This week’s column will have a Hollywood Flavor, leading off with a tie-in between USC and actor Ray Liotta, who died Thursday at age 67.
- Former USC star Adoree Jackson bought the championship rings for the players at his alma mater, Serra High School in Gardena.
- USC will host Cal State Fullerton on Dec. 7 at the Galen Center. Thanks, Enfield!
- Actor Ray Liotta was rightly known for his role in “Goodfellas.”
But was there a USC connection? Yes, of course.
Liotta played Shoeless Joe Jackson in the 1989 film, “Field of Dreams.”
Former USC coach Rod Dedeaux and former USC player Don Buford worked on the film with Liotta and the other actors for the baseball scenes.
“Actually, he was very athletic and worked very well with all the participants,” Buford told the Chicago Tribune of Liotta. “We threw batting practice to him and he hit the ball as though he played in school.”
- USC renamed the VKC building (ordered by Rick Caruso) because it was named after disgraced president Rufus von KleinSmid but guess what?
His cement footprints and hat are still on display at the Tutor Center. I suspect this more because no one even remembers they are there. It’s an out-of-the-way room that few visit.
RESTAURANT OF THE WEEK
Formosa Cafe, 7156 Santa Monica Blvd., West Hollywood (1939)
This is a place of Hollywood lore. One rumor is Elvis ate here and left a waitress the keys to his Cadillac as a tip. Another story is that Frank Sinatra would come just to look at Ava Gardner. Other famous customers included Marlon Brando, Warren Beatty, Humphrey Bogart, James Dean, Mickey Cohen and Judy Garland.
- And now for some history:
- Why doesn’t QB Mike Rae get more love? He was the starting quarterback for the undefeated 1972 national champions, which always gets mentioned among college football’s greatest teams.
Perhaps one reason is Pat Haden also played in every game that season, a move that perplexed some teammates and even coaches on the staff. But Haden was always a favorite of John McKay and lived at his house for a year while in high school.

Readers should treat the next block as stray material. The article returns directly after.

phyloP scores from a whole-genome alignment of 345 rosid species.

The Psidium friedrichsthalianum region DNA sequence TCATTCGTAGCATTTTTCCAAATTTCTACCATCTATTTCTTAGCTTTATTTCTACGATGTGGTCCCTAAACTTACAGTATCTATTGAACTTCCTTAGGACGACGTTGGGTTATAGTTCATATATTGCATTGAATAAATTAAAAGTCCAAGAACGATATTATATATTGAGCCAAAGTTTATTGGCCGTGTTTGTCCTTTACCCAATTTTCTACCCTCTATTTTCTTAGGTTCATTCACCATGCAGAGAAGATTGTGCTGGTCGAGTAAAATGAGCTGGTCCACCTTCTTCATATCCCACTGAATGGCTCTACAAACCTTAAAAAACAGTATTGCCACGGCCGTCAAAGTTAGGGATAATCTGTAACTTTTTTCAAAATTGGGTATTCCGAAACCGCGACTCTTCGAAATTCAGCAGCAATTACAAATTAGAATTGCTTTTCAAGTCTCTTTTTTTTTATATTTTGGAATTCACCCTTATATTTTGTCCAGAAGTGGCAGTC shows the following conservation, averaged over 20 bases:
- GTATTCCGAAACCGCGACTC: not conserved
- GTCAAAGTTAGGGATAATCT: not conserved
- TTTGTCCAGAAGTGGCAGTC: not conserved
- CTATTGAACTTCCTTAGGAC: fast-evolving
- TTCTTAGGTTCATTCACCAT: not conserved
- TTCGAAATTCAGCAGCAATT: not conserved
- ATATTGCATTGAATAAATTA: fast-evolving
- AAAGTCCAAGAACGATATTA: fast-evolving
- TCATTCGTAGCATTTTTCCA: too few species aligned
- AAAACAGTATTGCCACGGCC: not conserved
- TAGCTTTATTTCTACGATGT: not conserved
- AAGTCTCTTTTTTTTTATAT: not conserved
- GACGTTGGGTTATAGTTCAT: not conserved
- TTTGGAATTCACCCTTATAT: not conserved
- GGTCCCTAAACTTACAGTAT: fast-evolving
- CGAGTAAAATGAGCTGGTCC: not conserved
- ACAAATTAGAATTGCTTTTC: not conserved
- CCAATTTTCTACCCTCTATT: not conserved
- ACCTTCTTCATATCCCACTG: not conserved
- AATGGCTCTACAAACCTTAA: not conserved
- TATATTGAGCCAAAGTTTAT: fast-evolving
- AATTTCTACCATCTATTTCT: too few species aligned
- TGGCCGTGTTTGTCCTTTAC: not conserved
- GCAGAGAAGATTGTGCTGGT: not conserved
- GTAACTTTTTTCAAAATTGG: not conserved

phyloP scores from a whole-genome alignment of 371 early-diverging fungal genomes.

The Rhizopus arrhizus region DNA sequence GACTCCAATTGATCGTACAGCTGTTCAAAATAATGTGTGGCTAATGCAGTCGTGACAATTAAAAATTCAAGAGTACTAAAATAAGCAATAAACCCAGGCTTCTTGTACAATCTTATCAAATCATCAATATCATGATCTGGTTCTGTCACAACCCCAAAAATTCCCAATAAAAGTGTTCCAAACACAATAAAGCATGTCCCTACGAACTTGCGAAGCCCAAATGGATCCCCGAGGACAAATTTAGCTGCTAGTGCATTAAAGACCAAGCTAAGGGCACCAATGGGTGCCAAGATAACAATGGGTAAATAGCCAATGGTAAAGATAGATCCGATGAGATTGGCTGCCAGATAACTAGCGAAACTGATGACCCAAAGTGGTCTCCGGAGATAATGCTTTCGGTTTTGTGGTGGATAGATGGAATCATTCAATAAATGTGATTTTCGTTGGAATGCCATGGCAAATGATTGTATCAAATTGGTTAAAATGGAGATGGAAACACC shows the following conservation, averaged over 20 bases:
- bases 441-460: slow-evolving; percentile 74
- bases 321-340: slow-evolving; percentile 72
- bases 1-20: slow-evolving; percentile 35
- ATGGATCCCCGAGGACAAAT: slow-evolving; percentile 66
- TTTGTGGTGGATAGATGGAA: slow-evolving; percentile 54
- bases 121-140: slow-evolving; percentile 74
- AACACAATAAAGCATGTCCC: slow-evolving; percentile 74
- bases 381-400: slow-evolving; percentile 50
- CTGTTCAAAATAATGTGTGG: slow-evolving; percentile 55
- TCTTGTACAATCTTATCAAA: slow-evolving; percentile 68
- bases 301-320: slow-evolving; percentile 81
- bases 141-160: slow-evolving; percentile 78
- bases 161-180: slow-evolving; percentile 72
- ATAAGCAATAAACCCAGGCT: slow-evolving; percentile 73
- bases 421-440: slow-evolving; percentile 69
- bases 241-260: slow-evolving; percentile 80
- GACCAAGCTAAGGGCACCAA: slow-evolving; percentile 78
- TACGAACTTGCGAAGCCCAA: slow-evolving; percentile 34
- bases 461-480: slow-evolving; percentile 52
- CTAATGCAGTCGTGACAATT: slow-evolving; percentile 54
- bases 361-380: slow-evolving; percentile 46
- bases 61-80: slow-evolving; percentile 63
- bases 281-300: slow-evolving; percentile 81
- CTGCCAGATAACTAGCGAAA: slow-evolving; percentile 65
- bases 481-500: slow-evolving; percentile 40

- I had lunch this week with a group that included Bill Redell, the former Crespi/St. Francis/Oaks Christian coach along with former Dodgers Bill Russell and Ron Cey.
Few realize that Redell, who played football at Occidental and in the CFL, started his college career at USC. Below is a picture of the 1960 freshman team, where Redell also had Pete Beathard and Craig Fertig to compete with at quarterback. Not to mention Bill Nelsen, who was a year ahead and passed for more than 14,000 yards in the NFL.
With so much competition, Redell wisely transferred to Occidental.
- Here is Jesse Owens running in a dual meet vs. USC at the Coliseum in 1935. Owens won four events but USC won the meet.
- Time to recognize another underappreciated Trojan. Long-jumper Randy Williams won the gold medal at the 1972 Olympics in Munich at age 19. He won two NCAA titles at USC.
In 1976, he won the silver medal in the long jump at the Montreal Olympics. In 2009, he was inducted into the National Track and Field Hall of Fame.
- Diana Ross performed with the USC band at the 1973 Rose Bowl.
- Actor John Ritter (right) was a USC drama student circa 1972-73.
- Speaking of von KleinSmid, the guy loved Hollywood stars.
Here he is at the Beverly Hills Hotel with Western star Tom Mix (standing) and actor/humorist Will Rogers (second from right).
- And here he is with actor/singer Rudy Vallee at the USC-Notre Dame game in 1938. No. 1-ranked Notre Dame was upset by No. 8-ranked USC, 13-0.
TROJANS OF THE WEEK
This is USC student Vada Watson in 1911. She got married in 1912 and was better known as Vada Somerville.
She was the first African-American woman and the second African-American person to graduate from the USC School of Dentistry (1918) and was the first African-American woman certified to practice dentistry in California. Sommerville was a high-profile civil rights activist in Los Angeles and involved in several civic and community organizations.
A residential floor at USC is named Somerville Place after Vada and her husband, John. Their portraits are also on display at the USC dental school.
Herman Hill (left) was the first African-American basketball player in USC history (1929-30). He is pictured with Congressman Adam Clayton Powell (second from left) and actor/director Orson Welles (far right).
Hill became a journalist and in 1949 led a movement that resulted in the Rams signing their first African-American players, UCLA stars Kenny Washington and Woody Strode.
He later became a publicist for Martin Luther King, Joe Louis and Nat King Cole. In 1981, Hill received the Outstanding Alumni Award from USC. He was also a high jumper on USC’s national championship track team in 1931.